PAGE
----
From: Axel Kohlmeyer (akohlmey_at_gmail.com)
Date: Mon Dec 05 2011 - 17:36:58 CST
On Mon, Dec 5, 2011 at 3:54 PM, M.Raviprasad <M.Raviprasad_at_my.ndsu.edu> wrote:
> To NAMD users,
> I calculated distance traveled by an Oxygen atom (gas molecule) in the
> polymeric system using DCD file. In order to make sure the calculation, I
> used velocity to calculate the distance (distance = Velocity*time step).
> Velocity was taken from the velocity DCD file. However, these two values are
> not matching. I believe that results should be the same (not exact but
> close) irrespective of the methods.
i disagree. if it was possible to even approximately predict
the trajectory of atoms this way, we wouldn't have these
issues with requiring so much computer time to do MD
simulations of big systems.
> What am I doing wrong?
you are completely ignoring the fact how time integration works
and the fact that atomic velocities are significantly impacted
by high frequency vibrations and librations, that would integrate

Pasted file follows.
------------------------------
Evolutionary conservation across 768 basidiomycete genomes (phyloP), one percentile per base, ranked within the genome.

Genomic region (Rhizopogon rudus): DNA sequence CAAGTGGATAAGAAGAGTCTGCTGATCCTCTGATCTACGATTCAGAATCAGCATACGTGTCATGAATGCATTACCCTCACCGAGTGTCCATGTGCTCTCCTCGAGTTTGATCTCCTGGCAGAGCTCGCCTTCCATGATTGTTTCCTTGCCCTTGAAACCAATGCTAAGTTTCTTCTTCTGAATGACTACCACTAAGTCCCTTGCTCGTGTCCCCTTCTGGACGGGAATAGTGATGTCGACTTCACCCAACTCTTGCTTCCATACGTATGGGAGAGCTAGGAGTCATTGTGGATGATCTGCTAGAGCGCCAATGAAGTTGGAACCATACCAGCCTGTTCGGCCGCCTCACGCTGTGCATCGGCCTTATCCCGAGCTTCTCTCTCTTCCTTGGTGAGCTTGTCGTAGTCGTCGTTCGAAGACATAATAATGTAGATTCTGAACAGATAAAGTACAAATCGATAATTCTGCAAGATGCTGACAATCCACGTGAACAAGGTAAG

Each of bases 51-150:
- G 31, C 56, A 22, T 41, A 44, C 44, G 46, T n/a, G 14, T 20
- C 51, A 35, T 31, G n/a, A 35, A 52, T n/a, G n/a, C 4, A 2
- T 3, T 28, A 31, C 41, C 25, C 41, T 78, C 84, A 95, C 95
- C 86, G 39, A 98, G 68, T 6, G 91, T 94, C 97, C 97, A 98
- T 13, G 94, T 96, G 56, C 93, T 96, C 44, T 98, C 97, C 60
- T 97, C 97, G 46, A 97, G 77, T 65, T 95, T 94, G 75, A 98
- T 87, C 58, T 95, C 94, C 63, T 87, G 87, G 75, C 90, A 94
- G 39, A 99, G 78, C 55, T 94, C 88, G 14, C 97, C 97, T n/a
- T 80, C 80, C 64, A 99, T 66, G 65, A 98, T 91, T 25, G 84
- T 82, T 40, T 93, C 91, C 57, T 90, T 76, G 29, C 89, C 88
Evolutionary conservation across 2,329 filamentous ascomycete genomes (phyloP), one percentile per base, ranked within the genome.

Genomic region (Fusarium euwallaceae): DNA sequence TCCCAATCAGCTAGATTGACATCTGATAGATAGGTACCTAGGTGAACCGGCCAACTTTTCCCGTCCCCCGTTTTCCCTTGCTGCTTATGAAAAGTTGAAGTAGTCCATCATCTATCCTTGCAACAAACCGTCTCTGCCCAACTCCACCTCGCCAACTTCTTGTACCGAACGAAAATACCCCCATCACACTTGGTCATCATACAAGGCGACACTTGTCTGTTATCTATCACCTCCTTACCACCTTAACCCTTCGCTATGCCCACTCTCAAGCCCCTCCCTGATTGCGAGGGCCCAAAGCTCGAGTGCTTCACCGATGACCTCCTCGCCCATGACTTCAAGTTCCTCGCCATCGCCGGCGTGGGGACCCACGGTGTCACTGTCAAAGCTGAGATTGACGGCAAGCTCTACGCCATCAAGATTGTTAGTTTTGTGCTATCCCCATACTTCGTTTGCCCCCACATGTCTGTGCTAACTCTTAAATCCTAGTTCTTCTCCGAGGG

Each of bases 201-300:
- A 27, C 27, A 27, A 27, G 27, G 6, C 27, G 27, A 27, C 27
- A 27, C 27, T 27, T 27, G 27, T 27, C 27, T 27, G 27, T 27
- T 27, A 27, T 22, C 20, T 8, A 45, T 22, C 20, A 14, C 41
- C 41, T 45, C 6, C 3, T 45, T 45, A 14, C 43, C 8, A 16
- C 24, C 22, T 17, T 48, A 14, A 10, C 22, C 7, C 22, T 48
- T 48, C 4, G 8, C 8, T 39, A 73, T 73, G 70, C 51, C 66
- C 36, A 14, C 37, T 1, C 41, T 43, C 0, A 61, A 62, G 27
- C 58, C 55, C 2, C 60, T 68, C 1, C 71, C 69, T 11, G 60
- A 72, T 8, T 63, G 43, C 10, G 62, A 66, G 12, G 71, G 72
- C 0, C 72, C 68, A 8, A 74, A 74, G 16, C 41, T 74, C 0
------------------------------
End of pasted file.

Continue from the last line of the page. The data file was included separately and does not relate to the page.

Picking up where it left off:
out on long time scales.
> Is there any other way to calculate and verify the distance travelled by an
i don't see why you need to "verify" the coordinate data.
the coordinate dcd file is the perfect(!) record of how each
atom has traveled during your simulation and the distance
between any two reference points is as accurate as it gets
(outside of quantum effects that don't show up in classical
MD in the first place).
> Any suggestion is appreciated
-- Dr. Axel Kohlmeyer akohlmey_at_gmail.com http://goo.gl/1wk0 College of Science and Technology Temple University, Philadelphia PA, USA.
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